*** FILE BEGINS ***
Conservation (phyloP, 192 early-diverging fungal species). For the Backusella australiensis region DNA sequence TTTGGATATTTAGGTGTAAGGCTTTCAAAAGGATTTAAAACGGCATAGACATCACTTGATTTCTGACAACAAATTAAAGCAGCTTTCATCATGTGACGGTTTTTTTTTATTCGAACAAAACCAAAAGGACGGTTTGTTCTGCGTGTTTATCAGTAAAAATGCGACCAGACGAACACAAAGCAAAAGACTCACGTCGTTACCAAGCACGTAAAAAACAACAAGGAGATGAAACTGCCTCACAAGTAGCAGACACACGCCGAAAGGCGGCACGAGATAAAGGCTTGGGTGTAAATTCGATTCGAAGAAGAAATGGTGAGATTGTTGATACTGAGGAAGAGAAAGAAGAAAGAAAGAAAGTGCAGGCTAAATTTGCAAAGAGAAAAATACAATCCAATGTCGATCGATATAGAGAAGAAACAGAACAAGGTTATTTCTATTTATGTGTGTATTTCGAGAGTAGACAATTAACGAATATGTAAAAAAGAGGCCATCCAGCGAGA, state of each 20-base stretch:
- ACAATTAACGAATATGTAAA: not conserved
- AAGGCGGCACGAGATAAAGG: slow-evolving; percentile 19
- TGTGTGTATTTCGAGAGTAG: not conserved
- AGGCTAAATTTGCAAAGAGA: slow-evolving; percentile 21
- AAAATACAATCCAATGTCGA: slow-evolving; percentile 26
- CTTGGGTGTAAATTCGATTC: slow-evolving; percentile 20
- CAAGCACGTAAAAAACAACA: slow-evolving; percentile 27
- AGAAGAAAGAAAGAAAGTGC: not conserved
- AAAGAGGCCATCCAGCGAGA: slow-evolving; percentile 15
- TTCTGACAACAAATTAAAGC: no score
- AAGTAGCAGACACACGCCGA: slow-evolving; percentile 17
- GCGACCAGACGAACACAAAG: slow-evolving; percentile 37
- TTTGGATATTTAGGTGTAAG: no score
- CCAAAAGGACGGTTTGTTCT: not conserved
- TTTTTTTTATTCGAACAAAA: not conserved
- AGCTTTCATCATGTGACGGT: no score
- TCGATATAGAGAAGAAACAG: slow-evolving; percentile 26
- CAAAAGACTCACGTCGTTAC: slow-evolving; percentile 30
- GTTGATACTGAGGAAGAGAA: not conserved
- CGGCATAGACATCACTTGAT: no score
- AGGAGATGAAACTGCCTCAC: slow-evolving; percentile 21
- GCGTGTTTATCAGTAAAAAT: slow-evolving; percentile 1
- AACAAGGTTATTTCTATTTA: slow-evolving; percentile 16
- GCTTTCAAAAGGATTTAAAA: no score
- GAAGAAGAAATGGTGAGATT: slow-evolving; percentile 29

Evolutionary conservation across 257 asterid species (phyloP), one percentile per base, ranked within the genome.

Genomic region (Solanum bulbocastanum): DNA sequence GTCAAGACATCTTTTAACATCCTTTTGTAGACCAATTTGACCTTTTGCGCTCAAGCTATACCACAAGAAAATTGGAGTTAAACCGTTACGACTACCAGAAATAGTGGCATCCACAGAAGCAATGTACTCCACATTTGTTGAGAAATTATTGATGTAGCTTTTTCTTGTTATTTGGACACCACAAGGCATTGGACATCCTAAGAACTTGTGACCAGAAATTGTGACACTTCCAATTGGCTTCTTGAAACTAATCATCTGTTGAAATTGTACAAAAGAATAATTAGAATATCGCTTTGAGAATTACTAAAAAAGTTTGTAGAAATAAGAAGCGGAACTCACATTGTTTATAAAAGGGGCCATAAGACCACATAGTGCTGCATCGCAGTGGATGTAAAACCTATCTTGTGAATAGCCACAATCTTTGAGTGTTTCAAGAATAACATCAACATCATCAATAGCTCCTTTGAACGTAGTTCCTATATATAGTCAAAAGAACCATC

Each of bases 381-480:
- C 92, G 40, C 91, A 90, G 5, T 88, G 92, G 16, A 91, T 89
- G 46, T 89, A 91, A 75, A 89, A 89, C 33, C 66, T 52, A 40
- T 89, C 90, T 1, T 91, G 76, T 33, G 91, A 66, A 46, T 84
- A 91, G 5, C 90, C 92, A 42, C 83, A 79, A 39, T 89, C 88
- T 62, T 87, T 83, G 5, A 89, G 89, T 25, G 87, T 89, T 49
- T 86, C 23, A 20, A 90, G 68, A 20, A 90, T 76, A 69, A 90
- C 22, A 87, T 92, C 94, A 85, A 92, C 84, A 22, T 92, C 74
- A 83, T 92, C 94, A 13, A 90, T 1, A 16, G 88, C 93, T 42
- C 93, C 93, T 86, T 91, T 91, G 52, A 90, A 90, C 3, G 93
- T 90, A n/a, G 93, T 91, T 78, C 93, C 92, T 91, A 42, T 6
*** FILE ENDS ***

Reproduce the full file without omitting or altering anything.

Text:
Conservation (phyloP, 192 early-diverging fungal species). For the Backusella australiensis region DNA sequence TTTGGATATTTAGGTGTAAGGCTTTCAAAAGGATTTAAAACGGCATAGACATCACTTGATTTCTGACAACAAATTAAAGCAGCTTTCATCATGTGACGGTTTTTTTTTATTCGAACAAAACCAAAAGGACGGTTTGTTCTGCGTGTTTATCAGTAAAAATGCGACCAGACGAACACAAAGCAAAAGACTCACGTCGTTACCAAGCACGTAAAAAACAACAAGGAGATGAAACTGCCTCACAAGTAGCAGACACACGCCGAAAGGCGGCACGAGATAAAGGCTTGGGTGTAAATTCGATTCGAAGAAGAAATGGTGAGATTGTTGATACTGAGGAAGAGAAAGAAGAAAGAAAGAAAGTGCAGGCTAAATTTGCAAAGAGAAAAATACAATCCAATGTCGATCGATATAGAGAAGAAACAGAACAAGGTTATTTCTATTTATGTGTGTATTTCGAGAGTAGACAATTAACGAATATGTAAAAAAGAGGCCATCCAGCGAGA, state of each 20-base stretch:
- ACAATTAACGAATATGTAAA: not conserved
- AAGGCGGCACGAGATAAAGG: slow-evolving; percentile 19
- TGTGTGTATTTCGAGAGTAG: not conserved
- AGGCTAAATTTGCAAAGAGA: slow-evolving; percentile 21
- AAAATACAATCCAATGTCGA: slow-evolving; percentile 26
- CTTGGGTGTAAATTCGATTC: slow-evolving; percentile 20
- CAAGCACGTAAAAAACAACA: slow-evolving; percentile 27
- AGAAGAAAGAAAGAAAGTGC: not conserved
- AAAGAGGCCATCCAGCGAGA: slow-evolving; percentile 15
- TTCTGACAACAAATTAAAGC: no score
- AAGTAGCAGACACACGCCGA: slow-evolving; percentile 17
- GCGACCAGACGAACACAAAG: slow-evolving; percentile 37
- TTTGGATATTTAGGTGTAAG: no score
- CCAAAAGGACGGTTTGTTCT: not conserved
- TTTTTTTTATTCGAACAAAA: not conserved
- AGCTTTCATCATGTGACGGT: no score
- TCGATATAGAGAAGAAACAG: slow-evolving; percentile 26
- CAAAAGACTCACGTCGTTAC: slow-evolving; percentile 30
- GTTGATACTGAGGAAGAGAA: not conserved
- CGGCATAGACATCACTTGAT: no score
- AGGAGATGAAACTGCCTCAC: slow-evolving; percentile 21
- GCGTGTTTATCAGTAAAAAT: slow-evolving; percentile 1
- AACAAGGTTATTTCTATTTA: slow-evolving; percentile 16
- GCTTTCAAAAGGATTTAAAA: no score
- GAAGAAGAAATGGTGAGATT: slow-evolving; percentile 29

Evolutionary conservation across 257 asterid species (phyloP), one percentile per base, ranked within the genome.

Genomic region (Solanum bulbocastanum): DNA sequence GTCAAGACATCTTTTAACATCCTTTTGTAGACCAATTTGACCTTTTGCGCTCAAGCTATACCACAAGAAAATTGGAGTTAAACCGTTACGACTACCAGAAATAGTGGCATCCACAGAAGCAATGTACTCCACATTTGTTGAGAAATTATTGATGTAGCTTTTTCTTGTTATTTGGACACCACAAGGCATTGGACATCCTAAGAACTTGTGACCAGAAATTGTGACACTTCCAATTGGCTTCTTGAAACTAATCATCTGTTGAAATTGTACAAAAGAATAATTAGAATATCGCTTTGAGAATTACTAAAAAAGTTTGTAGAAATAAGAAGCGGAACTCACATTGTTTATAAAAGGGGCCATAAGACCACATAGTGCTGCATCGCAGTGGATGTAAAACCTATCTTGTGAATAGCCACAATCTTTGAGTGTTTCAAGAATAACATCAACATCATCAATAGCTCCTTTGAACGTAGTTCCTATATATAGTCAAAAGAACCATC

Each of bases 381-480:
- C 92, G 40, C 91, A 90, G 5, T 88, G 92, G 16, A 91, T 89
- G 46, T 89, A 91, A 75, A 89, A 89, C 33, C 66, T 52, A 40
- T 89, C 90, T 1, T 91, G 76, T 33, G 91, A 66, A 46, T 84
- A 91, G 5, C 90, C 92, A 42, C 83, A 79, A 39, T 89, C 88
- T 62, T 87, T 83, G 5, A 89, G 89, T 25, G 87, T 89, T 49
- T 86, C 23, A 20, A 90, G 68, A 20, A 90, T 76, A 69, A 90
- C 22, A 87, T 92, C 94, A 85, A 92, C 84, A 22, T 92, C 74
- A 83, T 92, C 94, A 13, A 90, T 1, A 16, G 88, C 93, T 42
- C 93, C 93, T 86, T 91, T 91, G 52, A 90, A 90, C 3, G 93
- T 90, A n/a, G 93, T 91, T 78, C 93, C 92, T 91, A 42, T 6